Electroremediation of a natural soil polluted with phenanthrene in a pilot plant
López-Vizcaíno López, Rubén
Alonso Aperte, Juan
Cañizares Cañizares, Pablo
León, María J.
Navarro Gamir, Vicente
Rodrigo Rodrigo, Manuel Andrés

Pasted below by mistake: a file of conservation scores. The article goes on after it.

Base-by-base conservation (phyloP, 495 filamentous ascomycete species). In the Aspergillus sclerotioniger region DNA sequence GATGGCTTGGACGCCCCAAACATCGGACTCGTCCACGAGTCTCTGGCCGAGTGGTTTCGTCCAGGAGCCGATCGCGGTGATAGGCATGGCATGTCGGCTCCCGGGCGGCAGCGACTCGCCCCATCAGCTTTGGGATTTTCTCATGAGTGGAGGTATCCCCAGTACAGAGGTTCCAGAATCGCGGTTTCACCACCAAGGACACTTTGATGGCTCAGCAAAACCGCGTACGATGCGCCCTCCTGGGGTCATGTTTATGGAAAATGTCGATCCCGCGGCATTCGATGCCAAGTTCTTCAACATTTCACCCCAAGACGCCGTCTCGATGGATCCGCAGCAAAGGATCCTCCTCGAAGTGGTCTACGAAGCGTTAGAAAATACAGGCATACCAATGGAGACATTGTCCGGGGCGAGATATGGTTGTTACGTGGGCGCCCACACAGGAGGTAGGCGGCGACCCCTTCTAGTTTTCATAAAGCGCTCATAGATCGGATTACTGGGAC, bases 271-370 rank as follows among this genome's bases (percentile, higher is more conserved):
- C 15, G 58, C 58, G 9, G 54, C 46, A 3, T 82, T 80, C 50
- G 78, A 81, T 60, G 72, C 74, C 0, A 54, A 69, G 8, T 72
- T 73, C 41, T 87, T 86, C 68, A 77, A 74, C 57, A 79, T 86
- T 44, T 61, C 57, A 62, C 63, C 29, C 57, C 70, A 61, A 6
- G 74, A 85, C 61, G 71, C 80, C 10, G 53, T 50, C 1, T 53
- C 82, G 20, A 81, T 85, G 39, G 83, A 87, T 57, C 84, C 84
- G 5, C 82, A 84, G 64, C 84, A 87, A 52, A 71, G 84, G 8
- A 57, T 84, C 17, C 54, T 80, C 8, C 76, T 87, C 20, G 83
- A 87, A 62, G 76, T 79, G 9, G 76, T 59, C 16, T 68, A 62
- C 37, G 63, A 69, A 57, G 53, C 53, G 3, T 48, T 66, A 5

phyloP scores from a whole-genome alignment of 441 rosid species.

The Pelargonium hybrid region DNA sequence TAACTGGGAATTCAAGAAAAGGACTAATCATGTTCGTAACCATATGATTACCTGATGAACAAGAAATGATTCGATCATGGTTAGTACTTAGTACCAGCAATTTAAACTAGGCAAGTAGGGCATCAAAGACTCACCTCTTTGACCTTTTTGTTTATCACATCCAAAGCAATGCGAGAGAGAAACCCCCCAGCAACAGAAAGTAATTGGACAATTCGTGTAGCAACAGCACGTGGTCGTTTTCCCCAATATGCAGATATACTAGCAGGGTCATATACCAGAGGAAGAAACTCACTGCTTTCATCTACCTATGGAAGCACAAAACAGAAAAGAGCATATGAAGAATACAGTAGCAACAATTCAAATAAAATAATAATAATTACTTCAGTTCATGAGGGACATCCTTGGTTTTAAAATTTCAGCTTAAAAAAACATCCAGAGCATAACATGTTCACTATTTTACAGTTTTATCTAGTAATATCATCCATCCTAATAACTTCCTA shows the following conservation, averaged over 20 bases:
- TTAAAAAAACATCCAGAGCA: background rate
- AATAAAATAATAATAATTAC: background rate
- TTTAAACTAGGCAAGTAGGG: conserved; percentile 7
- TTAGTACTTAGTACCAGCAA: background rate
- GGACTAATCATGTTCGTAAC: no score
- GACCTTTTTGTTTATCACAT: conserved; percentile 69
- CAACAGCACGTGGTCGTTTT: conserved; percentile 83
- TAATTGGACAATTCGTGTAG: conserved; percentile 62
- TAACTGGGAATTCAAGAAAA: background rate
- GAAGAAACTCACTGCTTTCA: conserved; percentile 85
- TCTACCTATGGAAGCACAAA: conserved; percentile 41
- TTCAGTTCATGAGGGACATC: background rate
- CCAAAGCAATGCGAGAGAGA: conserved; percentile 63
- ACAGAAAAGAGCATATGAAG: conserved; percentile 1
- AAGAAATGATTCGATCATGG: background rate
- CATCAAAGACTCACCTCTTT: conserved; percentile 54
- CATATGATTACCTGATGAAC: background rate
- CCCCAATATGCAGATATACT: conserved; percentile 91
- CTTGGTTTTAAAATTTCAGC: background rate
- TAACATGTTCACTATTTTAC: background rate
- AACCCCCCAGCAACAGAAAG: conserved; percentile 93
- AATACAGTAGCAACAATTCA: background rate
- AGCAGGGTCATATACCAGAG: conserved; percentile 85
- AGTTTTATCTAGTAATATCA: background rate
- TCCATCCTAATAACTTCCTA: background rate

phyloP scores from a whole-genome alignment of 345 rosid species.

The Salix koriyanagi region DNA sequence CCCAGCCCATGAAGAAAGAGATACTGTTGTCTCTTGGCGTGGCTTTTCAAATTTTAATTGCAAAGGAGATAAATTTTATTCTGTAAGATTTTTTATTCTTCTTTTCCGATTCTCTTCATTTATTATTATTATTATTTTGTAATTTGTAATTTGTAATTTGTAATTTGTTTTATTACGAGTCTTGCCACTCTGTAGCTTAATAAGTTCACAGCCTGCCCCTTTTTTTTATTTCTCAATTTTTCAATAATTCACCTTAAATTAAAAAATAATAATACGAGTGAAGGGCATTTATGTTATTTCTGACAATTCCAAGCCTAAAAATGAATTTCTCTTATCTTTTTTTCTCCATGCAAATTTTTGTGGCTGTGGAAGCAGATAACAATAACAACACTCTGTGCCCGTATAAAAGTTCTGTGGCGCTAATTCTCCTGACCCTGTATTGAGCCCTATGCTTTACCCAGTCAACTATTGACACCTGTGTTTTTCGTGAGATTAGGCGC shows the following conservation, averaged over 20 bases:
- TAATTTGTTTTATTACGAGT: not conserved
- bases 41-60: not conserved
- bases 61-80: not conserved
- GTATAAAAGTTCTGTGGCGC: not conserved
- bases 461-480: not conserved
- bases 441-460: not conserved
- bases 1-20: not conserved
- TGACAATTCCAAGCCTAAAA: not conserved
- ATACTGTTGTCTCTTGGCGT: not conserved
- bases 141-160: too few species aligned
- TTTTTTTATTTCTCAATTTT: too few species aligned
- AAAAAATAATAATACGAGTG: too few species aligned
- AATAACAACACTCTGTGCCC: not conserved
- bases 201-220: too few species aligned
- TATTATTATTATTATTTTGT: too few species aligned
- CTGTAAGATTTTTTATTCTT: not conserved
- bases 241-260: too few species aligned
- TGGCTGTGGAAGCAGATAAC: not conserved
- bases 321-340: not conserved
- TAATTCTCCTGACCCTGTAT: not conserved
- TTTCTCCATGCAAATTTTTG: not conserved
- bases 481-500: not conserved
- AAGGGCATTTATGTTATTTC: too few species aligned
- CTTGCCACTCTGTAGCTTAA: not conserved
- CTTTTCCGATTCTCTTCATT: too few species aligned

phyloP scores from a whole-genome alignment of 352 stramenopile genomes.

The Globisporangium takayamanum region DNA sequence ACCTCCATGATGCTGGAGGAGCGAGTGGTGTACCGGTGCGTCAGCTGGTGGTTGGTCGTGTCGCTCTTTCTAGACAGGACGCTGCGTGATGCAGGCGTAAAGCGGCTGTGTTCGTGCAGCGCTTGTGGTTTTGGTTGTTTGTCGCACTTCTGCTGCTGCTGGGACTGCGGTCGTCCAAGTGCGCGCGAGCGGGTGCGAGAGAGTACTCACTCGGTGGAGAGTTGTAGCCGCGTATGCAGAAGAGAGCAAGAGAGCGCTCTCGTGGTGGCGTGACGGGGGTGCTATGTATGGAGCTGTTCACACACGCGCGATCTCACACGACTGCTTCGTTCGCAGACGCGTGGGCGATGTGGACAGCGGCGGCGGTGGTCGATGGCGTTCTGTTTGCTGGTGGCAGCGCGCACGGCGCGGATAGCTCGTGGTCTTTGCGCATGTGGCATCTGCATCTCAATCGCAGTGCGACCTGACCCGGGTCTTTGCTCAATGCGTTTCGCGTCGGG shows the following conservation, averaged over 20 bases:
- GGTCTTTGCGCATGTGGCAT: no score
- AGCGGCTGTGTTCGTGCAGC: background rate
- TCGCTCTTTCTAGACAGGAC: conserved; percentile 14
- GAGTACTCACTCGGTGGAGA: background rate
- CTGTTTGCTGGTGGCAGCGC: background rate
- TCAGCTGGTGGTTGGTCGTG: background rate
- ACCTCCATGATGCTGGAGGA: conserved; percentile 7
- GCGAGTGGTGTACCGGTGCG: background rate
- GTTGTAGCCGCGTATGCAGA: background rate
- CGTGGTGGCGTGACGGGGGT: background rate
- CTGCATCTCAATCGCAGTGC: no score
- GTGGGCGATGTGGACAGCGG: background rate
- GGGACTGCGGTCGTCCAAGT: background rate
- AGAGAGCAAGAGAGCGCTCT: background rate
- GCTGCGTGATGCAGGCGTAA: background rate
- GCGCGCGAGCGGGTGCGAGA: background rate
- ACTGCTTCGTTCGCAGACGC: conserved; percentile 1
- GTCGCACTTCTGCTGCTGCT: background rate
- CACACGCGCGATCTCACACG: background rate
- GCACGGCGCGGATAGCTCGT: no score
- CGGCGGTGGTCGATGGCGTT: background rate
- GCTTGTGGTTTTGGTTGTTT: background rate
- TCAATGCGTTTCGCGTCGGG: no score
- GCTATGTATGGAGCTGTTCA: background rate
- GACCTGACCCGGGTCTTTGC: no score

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In this work, a pilot plant with two rows of three electrodes in semipermeable electrolyte wells was used to study the electrokinetic treatment of a natural soil polluted with phenanthrene (PHE). The electrokinetic pilot plant was an open system, i.e., there was direct contact between the soil and air. To increase the solubility of phenanthrene, thereby enhancing its transport through the soil, an aqueous solution of the anionic surfactant dodecyl sulfate was used as a flushing fluid. The results show that at the pilot scale considered, gravity and evaporation fluxes are more relevant than electrokinetic fluxes. Contrary to observations at the laboratory scale, desorption of PHE promoted by electric heating appears to be a significant removal mechanism at the pilot scale. In addition, PHE is dragged by the electroosmotic flow in the cathodic wells and by electrophoresis after interaction of the surfactant with phenanthrene in the anodic wells. In spite of the long treatment time (corresponding to an energy consumption over 500 kWh m−3), the average removal attained was only 25%.